Wafer Surface Cleaning

The increase in etch and deposition steps, new materials, and new structures used in 2.5D and 3D packaging rely heavily on cleaning processes like photoresist strip and descum to ensure contamination free surfaces. Devices require varying levels of cleanliness using different materials throughout the manufacturing process so it is increasingly important to offer multiple cleaning options to achieve the required clean levels to ensure good devices and high yield. Surface activation, an important process tied to cleaning, conditions and prepares the surface for the next process step ensuring good quality adhesion resulting in high quality die.

The surface contaminants that may be present on a silicon wafer
Figure 1. The surface contaminants that may be present on a silicon wafer.

Prior to a wafer's entry into the fabrication process, its surface must be cleaned to remove any adhering particles and organic/inorganic impurities. Silicon native oxide also needs to be removed. Continually shrinking device design rules have made cleaning technologies ever more important to achieving acceptable product yields. In modern device fabrication, wafer cleaning procedures can make up 30% - 40% of the steps in the total manufacturing process. Wafer cleaning has a long developmental history within the semiconductor industry. See collections and studies of the classic methods from authors such as Werner Kern, and Tadahiro Ohmi for more detailed discussion.

Contaminants on wafer surfaces may be present as adsorbed ions and elements, thin films, discrete particles, particulates (clusters of particles), and adsorbed gases. Figure 1 shows a schematic of the kinds of contaminants present on the wafer surface prior to it entering the process flow; Table 1 describes the impact of the different kinds of surface contamination on device performance while Table 2 shows the cleaning solutions employed to remove the different contaminants.

Type of Contamination Main Influences on Device Characteristics
Particle Contamination
  • Pattern defects
  • Ion implantation defects
  • Insulating film breakdown defects
Metallic Contamination Alkali Metals
  • MOS transistor instability
  • Gate oxide film breakdown/degradation
Heavy Metals
  • Increased PN junction reverse leakage current
  • Gate oxide film breakdown defects
  • Minority carrier lifetime degradation
  • Oxide excitation layer defect generation
Chemical Contamination Organic Material
  • Gate oxide film breakdown defects
  • CVD film variations (incubation times)
  • Thermal oxide film thickness variations (accelerated oxidation)
  • Haze occurrence (wafer, lens, mirror, mask, reticle)
Inorganic Dopants (B, P)
  • MOS transistor Vth shifts
  • Si substrate and high resistance poly-silicon sheet resistance variations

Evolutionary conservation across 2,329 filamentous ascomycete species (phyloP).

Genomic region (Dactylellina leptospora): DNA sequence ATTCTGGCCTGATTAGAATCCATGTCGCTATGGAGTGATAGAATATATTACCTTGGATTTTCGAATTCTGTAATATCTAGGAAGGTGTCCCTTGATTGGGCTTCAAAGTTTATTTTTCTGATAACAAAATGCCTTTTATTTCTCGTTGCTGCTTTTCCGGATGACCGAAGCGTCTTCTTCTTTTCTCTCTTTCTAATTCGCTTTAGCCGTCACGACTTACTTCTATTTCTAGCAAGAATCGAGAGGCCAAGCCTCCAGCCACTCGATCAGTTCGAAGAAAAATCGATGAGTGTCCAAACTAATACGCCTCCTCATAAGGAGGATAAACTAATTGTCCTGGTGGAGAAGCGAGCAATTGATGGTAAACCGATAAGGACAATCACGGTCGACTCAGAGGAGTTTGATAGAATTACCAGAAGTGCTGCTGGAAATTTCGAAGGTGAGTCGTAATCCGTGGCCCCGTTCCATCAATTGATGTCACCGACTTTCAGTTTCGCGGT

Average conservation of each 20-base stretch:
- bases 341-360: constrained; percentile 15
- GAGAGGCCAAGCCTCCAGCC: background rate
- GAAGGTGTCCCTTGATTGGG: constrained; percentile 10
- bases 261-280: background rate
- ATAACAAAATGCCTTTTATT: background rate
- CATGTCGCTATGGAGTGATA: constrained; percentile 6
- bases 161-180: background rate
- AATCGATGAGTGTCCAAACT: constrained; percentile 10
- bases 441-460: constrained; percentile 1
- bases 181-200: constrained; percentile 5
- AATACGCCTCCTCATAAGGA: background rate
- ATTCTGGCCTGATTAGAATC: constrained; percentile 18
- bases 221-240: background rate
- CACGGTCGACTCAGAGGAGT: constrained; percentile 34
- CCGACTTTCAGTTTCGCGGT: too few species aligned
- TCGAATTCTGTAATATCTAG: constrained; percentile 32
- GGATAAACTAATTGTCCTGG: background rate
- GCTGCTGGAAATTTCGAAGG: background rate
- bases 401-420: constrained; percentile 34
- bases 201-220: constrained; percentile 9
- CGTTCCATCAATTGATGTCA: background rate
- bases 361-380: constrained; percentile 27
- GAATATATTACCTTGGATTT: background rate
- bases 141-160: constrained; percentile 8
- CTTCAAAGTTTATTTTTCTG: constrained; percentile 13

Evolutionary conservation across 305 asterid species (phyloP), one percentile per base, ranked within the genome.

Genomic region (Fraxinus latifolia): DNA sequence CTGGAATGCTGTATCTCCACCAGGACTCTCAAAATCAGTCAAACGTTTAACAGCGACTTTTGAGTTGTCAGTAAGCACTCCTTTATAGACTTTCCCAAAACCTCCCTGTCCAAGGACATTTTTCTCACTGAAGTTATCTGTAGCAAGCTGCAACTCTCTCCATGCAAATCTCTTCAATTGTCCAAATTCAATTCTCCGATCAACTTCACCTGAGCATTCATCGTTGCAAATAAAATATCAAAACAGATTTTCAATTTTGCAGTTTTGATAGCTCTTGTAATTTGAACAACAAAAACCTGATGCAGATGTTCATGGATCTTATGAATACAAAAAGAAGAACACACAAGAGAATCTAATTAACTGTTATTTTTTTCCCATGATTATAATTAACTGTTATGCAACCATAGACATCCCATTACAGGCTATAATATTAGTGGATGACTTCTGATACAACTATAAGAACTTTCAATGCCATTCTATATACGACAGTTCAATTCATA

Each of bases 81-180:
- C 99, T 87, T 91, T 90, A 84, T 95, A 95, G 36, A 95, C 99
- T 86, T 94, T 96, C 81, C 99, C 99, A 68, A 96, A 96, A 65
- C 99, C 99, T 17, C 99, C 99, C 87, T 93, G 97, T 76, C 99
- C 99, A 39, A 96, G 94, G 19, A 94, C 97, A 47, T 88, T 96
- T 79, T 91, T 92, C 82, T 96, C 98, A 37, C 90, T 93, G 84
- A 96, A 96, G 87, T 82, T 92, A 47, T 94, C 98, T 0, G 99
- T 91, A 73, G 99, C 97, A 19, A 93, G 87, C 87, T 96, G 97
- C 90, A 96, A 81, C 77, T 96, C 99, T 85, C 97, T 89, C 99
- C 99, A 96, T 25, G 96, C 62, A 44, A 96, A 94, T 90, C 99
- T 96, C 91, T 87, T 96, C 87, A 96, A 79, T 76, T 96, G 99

Inorganic Bases (amines, ammonia) & Acids (SOx)
  • Degradation of the resolution of chemically amplified resists
  • Occurrence of particle contamination and haze due to salt generation
Native and Chemical Oxide Films Due to Moisture, Air
  • Increased contact resistance
  • Gate oxide film breakdown/degradation

Table 1. Wafer contamination and its effects.

Contaminant Cleaning Procedure Name Chemical Mixture Description Chemicals
Particles Piranha (SPM) Sulfuric acid/hydrogen peroxide/DI water H2SO4/H2O2/H2O 3-4:1; 90°C
SC-1 (APM) Ammonium hydroxide/hydrogen peroxide/DI water NH4OH/H2O2/H2O 1:4:20; 80°C
Metals (not copper) SC-2 (HPM) Hydrochloric acid/hydrogen peroxide/DI water HCl/H2O2/H2O1:1:6; 85°C
Piranha (SPM) Sulfuric acid/hydrogen peroxide/DI water H2SO4/H2O2/H2O3-4:1; 90°C
DHF Dilute hydrofluoric acid/DI water (will not remove copper) HF/H2O1:50
Organics Piranha (SPM) Sulfuric acid/hydrogen peroxide/DI water H2SO4/H2O2/H2O 3-4:1; 90°C
SC-1 (APM) Ammonium hydroxide/hydrogen peroxide/DI water NH4OH/H2O2/H2O 1:4:20; 80°C
DIO3 Ozone in de-ionized water O3/H2O Optimized Mixtures
Native Oxide DHF Dilute hydrofluoric acid/DI water HF/H2O 1:100
BHF Buffered hydrofluoric acid NH4F/HF/H2O

Table 2. Cleaning solutions used to prepare substrates for the CMOS process.

Particle Contamination

Particle contamination can originate as airborne dust from a variety of sources including fab equipment, process chemicals, the internal surfaces of gas lines, wafer handling, gas phase nucleation in film deposition systems, and fab operators. Even particles of low nanometer dimension have the potential to generate "killer" defects, either through the action of physically occluding the formation of key features in the device (producing patterning, feature and implant defects) or by creating localized electrically weak spots in thin insulating films. Cleaning solutions for particle contamination include piranha cleans for gross particulate (and organic) contamination and SC-1 cleans for small, strongly adhering particles. Piranha solutions are extremely strong acids which oxidize many surface contaminants to produce soluble species that can be removed in solution. SC-1 solutions remove insoluble particles by oxidizing a thin layer of silicon on the surface of the substrate which then dissolves into the solution, carrying adsorbed particles with it. Modern SC-1 cleans employ megasonic (0.8 - 2.0 MHz) vibration to aid in the removal of particles from the surface. SC-1 solutions prevent re-adsorption of the particle by inducing the same zeta potentials a measure of electrostatic repulsion, on the particle and substrate surfaces. All cleaning solutions that contain hydrogen peroxide (piranha, SC-1, SC-2) leave a thin oxide layer on the silicon wafer surface.

Metal Contamination